NUAC Australia showcases the Australian premiere of The Wall directed by David Kinsella

The Wall, a multi human rights award winning film, directed by David Kinsella from Northern Island, had the Australian premiere at the opening of the 2016 North Korean Human Rights week in Sydney hosted by the National Unification Advisory Council Australia, a peak Korean community organisation.

The opening was attended by a few hundreds people including Republic of Korea Ambassador to Australia, the Korean Consul-General, and a dozen of parliamentarians along with Korean Australian representatives.

The feature which will be released internationally in January next year illustrates that North Koreans are living life like puppets under the Kim Jong Un regime. It has acquired the best human rights movie award at the Galway International Film Festival in Ireland.

According to the mainstream media in Korea, the movie blows whistle against problems with politics that suppresses individuals’ rights, by comparatively presenting the life of a female poet who defects from North Korea with the life of a boy living in Belfast, Northern Island when it was in intense sectarian conflict.

The movie’s production process is similar to that of the documentary movie Under the Sun" by director VitalyMansky, which was released in Korea this year. While filming daily living of an 8-year-old girl after winning approval from the North Korean authority, Mansky discovered that all of the daily routines were fabricated, and decided to reveal the situation behind it.

The director David Kinsella wanted to make a real a documentary, but the government in North Korea brought in over 1000 extras to make Kinsella produce what they wanted: propaganda. Kinsella had to change his strategy.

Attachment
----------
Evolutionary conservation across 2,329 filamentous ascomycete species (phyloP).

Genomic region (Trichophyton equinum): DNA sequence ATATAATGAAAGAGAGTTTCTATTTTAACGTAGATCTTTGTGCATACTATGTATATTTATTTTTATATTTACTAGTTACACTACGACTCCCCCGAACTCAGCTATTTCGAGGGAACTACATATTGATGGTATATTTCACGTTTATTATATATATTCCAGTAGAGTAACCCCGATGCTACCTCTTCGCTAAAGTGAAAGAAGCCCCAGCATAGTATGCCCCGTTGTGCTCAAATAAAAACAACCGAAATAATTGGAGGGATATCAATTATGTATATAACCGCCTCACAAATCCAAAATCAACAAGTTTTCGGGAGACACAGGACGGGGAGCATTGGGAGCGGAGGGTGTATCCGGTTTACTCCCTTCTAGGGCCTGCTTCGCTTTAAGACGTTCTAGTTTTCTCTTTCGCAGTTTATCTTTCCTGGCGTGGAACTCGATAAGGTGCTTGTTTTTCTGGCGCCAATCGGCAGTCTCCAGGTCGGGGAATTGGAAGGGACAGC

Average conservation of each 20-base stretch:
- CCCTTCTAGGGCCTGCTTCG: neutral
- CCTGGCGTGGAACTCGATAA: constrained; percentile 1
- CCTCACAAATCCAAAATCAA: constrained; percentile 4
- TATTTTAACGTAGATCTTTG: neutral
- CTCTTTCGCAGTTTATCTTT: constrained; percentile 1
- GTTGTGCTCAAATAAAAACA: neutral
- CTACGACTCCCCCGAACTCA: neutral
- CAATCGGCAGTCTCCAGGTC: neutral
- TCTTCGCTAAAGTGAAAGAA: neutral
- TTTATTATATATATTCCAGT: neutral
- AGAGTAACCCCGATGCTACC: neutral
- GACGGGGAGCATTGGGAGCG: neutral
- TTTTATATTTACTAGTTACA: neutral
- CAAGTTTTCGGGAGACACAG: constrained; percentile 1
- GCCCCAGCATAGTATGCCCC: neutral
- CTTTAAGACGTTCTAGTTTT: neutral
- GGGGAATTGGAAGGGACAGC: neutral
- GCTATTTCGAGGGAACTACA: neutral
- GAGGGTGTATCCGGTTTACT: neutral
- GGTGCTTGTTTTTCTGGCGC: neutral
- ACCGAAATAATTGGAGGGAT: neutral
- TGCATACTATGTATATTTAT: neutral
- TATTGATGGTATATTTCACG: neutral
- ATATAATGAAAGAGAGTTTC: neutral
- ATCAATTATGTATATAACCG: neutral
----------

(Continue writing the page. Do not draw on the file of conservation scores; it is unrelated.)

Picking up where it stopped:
Under pressure from the North Korean censor, he filmed in such a way that animation could be overlaid onto the images when he returned to Norway – and used to tell the real story. Understanding that in North Korea “all foreigners are spies and evil”, David Kinsella realised that he had also been told this as a boy growing up in Northern Ireland – and so he made a comparison between his own childhood in Belfast, and his North Korean adventure movie. Kinsella was reminded strongly of his childhood in Belfast, Northern Ireland, which was wrought with a feud between Protestants and Catholics who regarded followers of the other religion as “pure evil.”

He decided to incorporate scenes from his hometown into “The Wall” as well. What resulted was a film that is at once documentary, animation, fantasy and satire. It won Best Human Rights film award at the Galway International Film Festival in July. Another affront Kinsell will “never forget” is the blatant racism he experienced in the North, he said. “All foreigners are looked down on as silly stupid people that (the North Koreans) want to use to their advantage,” he said.

“I’d never felt so discriminated against in my life.” During one shocking dinner, Kinsella says he was told “not to lift his arms” as the film’s lead actress fed him pieces of barbecue. At the hotel, he would be presented each morning with “the most perfectly rolled omelet you’ve ever seen,” and food that was cooked to imitate European cuisine.